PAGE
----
Hyperglycemia as an independent predictor of worse outcome in non-diabetic patients presenting with acute ischemic stroke

Latha G. Stead, Rachel M. Gilmore, Fernanda Bellolio, Shaily Mishra, Anjali Bhagra, Lekshmi Vaidyanathan, Wyatt W. Decker, Robert D Jr. Brown

Research output: Contribution to journalArticle

69 Citations (Scopus)

Abstract

Objective: To determine if differences in outcome exist between diabetic and non-diabetic patients who present to the Emergency Department (ED) with acute ischemic stoke (AIS) and elevated blood glucose. Methods: The study population consisted of 447 consecutive patients who presented to the ED with AIS within 24 h of symptom onset and had blood glucose measured on presentation. Hyperglycemia was defined as >130 mg/dl. Outcomes studied included infarct volume, stroke severity (NIH Stroke Scale), functional impairment (modified Rankin Score), and 90-day mortality. Patients with hyperglycemia were then stratified into those with and without a prior history of diabetes mellitus (DM) for the purposes of analysis. Results: Patients with hyperglycemia exhibited significantly greater stroke severity (P = 0.002) and greater functional impairment (P = 0.004) than those with normoglycemia. Patients with hyperglycemia were 2.3 times more likely to be dead at 90 days compared to those with normal glucose (P < 0.001). Stroke severity (P < 0.001) and functional impairment (P < 0.001) were both significantly worse in patients with hyperglycemia and no prior history of DM, when compared to patients with hyperglycemia and previously diagnosed DM. Among the patients without a prior history of DM, patients with hyperglycemia were 3.4 times more likely to die within 90 days (P < 0.001) when compared with patients with normoglycemia. In contrast, the hazard ratio was 1.6 among the patients with DM (P = 0.66). Conclusion: Hyperglycemia on presentation is associated with significantly poorer outcomes following AIS. Patients with hyperglycemia and no prior history of DM have a particularly poor prognosis, worse than that for patients with known diabetes and hyperglycemia.

Original languageEnglish (US)
Pages (from-to)181-186
Number of pages6
JournalNeurocritical Care
Volume10
Issue number2
DOIs
StatePublished - Apr 2009

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Hyperglycemia
Stroke
Diabetes Mellitus
Blood Glucose
Hospital Emergency Service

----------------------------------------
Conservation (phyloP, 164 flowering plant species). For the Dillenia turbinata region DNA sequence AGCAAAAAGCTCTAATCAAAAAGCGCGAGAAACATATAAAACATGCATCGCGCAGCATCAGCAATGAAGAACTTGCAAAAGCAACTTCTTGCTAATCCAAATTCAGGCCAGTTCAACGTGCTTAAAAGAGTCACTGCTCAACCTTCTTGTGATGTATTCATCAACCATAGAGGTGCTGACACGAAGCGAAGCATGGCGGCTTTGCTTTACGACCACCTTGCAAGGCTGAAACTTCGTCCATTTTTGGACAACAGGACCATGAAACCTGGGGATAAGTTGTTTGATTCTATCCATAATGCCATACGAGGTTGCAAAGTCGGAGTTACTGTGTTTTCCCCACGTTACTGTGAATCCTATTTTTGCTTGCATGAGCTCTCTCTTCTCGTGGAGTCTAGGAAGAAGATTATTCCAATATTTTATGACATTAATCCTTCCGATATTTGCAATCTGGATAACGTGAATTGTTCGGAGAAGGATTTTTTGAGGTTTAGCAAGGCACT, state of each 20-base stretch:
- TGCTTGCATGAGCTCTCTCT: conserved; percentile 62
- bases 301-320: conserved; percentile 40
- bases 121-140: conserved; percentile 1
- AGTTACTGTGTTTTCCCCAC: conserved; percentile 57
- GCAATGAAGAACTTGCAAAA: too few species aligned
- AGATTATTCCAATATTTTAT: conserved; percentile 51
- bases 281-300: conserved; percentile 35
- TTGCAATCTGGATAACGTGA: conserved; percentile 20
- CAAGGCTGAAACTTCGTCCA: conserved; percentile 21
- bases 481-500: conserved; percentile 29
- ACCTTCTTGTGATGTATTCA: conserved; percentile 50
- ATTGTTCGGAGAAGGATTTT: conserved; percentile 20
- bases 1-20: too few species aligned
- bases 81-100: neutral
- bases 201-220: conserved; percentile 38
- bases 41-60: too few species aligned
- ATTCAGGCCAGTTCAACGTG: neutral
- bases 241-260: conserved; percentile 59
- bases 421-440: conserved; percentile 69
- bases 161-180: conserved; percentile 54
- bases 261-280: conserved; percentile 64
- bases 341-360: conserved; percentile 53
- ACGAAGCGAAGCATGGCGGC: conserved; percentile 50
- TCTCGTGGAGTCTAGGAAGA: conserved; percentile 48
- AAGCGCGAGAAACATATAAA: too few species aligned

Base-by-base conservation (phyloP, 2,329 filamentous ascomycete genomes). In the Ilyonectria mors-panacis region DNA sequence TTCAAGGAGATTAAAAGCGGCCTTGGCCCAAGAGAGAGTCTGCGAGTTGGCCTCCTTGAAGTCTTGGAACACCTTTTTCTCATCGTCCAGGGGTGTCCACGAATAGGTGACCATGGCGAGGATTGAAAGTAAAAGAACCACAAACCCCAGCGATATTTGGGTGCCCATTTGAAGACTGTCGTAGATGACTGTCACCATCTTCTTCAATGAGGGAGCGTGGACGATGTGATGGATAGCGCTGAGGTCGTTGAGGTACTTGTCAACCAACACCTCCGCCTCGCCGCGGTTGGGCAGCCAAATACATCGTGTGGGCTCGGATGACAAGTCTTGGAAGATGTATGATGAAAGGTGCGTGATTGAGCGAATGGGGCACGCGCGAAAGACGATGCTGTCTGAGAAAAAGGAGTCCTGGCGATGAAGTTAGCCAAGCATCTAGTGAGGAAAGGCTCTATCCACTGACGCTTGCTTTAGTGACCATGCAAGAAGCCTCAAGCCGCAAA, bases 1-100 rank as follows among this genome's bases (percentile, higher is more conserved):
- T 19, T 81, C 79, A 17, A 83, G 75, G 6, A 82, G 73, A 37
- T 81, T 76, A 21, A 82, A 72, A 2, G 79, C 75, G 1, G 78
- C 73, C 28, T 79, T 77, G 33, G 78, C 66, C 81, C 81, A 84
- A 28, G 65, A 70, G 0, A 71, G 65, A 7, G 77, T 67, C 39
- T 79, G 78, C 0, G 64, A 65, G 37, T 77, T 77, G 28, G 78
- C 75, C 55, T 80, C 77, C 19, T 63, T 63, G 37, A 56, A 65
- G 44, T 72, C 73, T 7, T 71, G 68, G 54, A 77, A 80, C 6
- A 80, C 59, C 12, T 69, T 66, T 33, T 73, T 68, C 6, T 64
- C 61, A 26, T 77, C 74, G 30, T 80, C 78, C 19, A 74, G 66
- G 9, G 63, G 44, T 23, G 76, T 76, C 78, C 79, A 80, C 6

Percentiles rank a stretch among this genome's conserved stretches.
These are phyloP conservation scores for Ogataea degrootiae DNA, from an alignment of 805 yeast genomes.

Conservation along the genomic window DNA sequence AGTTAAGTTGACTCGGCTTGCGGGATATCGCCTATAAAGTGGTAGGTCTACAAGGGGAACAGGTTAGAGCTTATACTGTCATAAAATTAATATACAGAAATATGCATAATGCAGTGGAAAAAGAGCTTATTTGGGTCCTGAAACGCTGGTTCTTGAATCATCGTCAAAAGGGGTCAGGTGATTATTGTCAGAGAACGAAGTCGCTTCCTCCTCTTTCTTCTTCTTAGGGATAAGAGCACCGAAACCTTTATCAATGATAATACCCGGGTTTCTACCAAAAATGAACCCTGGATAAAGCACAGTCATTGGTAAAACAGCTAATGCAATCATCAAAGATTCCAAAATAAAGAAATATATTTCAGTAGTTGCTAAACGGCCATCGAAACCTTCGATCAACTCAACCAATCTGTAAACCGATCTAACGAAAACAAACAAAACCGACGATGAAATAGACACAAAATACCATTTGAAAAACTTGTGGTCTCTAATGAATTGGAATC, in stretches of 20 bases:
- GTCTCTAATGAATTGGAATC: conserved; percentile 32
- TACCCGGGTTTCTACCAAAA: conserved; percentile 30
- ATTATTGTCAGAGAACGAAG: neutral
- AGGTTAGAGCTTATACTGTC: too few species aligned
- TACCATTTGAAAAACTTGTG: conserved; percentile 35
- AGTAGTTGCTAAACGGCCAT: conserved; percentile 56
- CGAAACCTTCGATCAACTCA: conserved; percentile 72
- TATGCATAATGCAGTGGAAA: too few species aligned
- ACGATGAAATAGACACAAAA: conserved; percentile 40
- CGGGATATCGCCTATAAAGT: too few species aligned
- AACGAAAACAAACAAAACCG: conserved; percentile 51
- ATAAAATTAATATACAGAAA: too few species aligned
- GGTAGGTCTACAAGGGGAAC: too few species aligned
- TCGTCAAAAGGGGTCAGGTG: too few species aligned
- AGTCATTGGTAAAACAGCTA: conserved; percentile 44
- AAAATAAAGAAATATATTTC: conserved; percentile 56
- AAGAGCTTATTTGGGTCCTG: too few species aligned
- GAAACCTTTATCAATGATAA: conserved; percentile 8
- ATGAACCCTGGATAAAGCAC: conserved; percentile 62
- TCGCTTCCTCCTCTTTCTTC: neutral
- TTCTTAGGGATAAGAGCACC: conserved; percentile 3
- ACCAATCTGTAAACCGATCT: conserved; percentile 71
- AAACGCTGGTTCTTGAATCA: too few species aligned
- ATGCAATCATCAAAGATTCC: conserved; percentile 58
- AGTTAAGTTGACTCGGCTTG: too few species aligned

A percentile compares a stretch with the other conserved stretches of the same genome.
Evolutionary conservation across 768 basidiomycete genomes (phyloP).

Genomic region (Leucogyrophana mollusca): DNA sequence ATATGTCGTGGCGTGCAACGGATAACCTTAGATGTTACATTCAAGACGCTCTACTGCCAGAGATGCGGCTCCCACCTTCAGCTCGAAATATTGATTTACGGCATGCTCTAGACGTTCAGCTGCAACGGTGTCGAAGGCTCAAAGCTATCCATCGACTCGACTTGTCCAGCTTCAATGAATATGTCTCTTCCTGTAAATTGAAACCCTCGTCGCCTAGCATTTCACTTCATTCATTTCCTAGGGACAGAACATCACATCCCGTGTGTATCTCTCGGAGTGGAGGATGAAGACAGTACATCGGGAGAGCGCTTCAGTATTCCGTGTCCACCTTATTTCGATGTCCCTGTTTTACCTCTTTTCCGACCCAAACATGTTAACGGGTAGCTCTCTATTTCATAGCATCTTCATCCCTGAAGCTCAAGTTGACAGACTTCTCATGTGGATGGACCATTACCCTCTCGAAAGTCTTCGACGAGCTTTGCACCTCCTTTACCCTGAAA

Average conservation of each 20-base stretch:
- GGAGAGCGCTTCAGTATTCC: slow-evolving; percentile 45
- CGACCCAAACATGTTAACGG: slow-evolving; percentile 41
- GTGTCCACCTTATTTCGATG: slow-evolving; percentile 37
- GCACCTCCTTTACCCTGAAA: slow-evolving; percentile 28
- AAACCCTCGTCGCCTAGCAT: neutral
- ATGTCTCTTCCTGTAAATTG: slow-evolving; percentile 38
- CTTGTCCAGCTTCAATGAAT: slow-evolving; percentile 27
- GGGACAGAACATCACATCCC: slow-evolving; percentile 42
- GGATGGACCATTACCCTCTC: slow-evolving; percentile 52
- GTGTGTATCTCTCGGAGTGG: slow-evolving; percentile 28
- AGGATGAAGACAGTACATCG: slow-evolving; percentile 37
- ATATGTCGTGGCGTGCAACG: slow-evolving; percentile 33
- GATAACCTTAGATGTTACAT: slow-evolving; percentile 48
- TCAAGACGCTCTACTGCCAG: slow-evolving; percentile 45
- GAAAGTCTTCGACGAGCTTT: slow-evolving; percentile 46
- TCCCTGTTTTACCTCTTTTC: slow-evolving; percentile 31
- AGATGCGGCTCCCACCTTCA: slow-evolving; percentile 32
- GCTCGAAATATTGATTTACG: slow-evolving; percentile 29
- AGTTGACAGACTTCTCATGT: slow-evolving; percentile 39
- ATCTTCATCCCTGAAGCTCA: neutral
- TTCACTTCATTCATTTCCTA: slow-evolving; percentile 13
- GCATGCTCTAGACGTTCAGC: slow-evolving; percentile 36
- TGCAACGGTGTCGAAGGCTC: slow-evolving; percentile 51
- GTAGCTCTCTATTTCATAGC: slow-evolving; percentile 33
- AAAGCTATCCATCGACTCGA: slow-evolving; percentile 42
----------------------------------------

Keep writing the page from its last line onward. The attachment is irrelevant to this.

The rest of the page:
Stroke Volume
Glucose

Keywords

  • Acute ischemic stroke
  • Diabetes mellitus
  • Hyperglycemia
  • Prognosis

ASJC Scopus subject areas

  • Clinical Neurology
  • Critical Care and Intensive Care Medicine

Cite this

Hyperglycemia as an independent predictor of worse outcome in non-diabetic patients presenting with acute ischemic stroke. / Stead, Latha G.; Gilmore, Rachel M.; Bellolio, Fernanda; Mishra, Shaily; Bhagra, Anjali; Vaidyanathan, Lekshmi; Decker, Wyatt W.; Brown, Robert D Jr.

In: Neurocritical Care, Vol. 10, No. 2, 04.2009, p. 181-186.

Research output: Contribution to journalArticle

Stead, Latha G. ; Gilmore, Rachel M. ; Bellolio, Fernanda ; Mishra, Shaily ; Bhagra, Anjali ; Vaidyanathan, Lekshmi ; Decker, Wyatt W. ; Brown, Robert D Jr. / Hyperglycemia as an independent predictor of worse outcome in non-diabetic patients presenting with acute ischemic stroke. In: Neurocritical Care. 2009 ; Vol. 10, No. 2. pp. 181-186.
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AB - Objective: To determine if differences in outcome exist between diabetic and non-diabetic patients who present to the Emergency Department (ED) with acute ischemic stoke (AIS) and elevated blood glucose. Methods: The study population consisted of 447 consecutive patients who presented to the ED with AIS within 24 h of symptom onset and had blood glucose measured on presentation. Hyperglycemia was defined as >130 mg/dl. Outcomes studied included infarct volume, stroke severity (NIH Stroke Scale), functional impairment (modified Rankin Score), and 90-day mortality. Patients with hyperglycemia were then stratified into those with and without a prior history of diabetes mellitus (DM) for the purposes of analysis. Results: Patients with hyperglycemia exhibited significantly greater stroke severity (P = 0.002) and greater functional impairment (P = 0.004) than those with normoglycemia. Patients with hyperglycemia were 2.3 times more likely to be dead at 90 days compared to those with normal glucose (P < 0.001). Stroke severity (P < 0.001) and functional impairment (P < 0.001) were both significantly worse in patients with hyperglycemia and no prior history of DM, when compared to patients with hyperglycemia and previously diagnosed DM. Among the patients without a prior history of DM, patients with hyperglycemia were 3.4 times more likely to die within 90 days (P < 0.001) when compared with patients with normoglycemia. In contrast, the hazard ratio was 1.6 among the patients with DM (P = 0.66). Conclusion: Hyperglycemia on presentation is associated with significantly poorer outcomes following AIS. Patients with hyperglycemia and no prior history of DM have a particularly poor prognosis, worse than that for patients with known diabetes and hyperglycemia.

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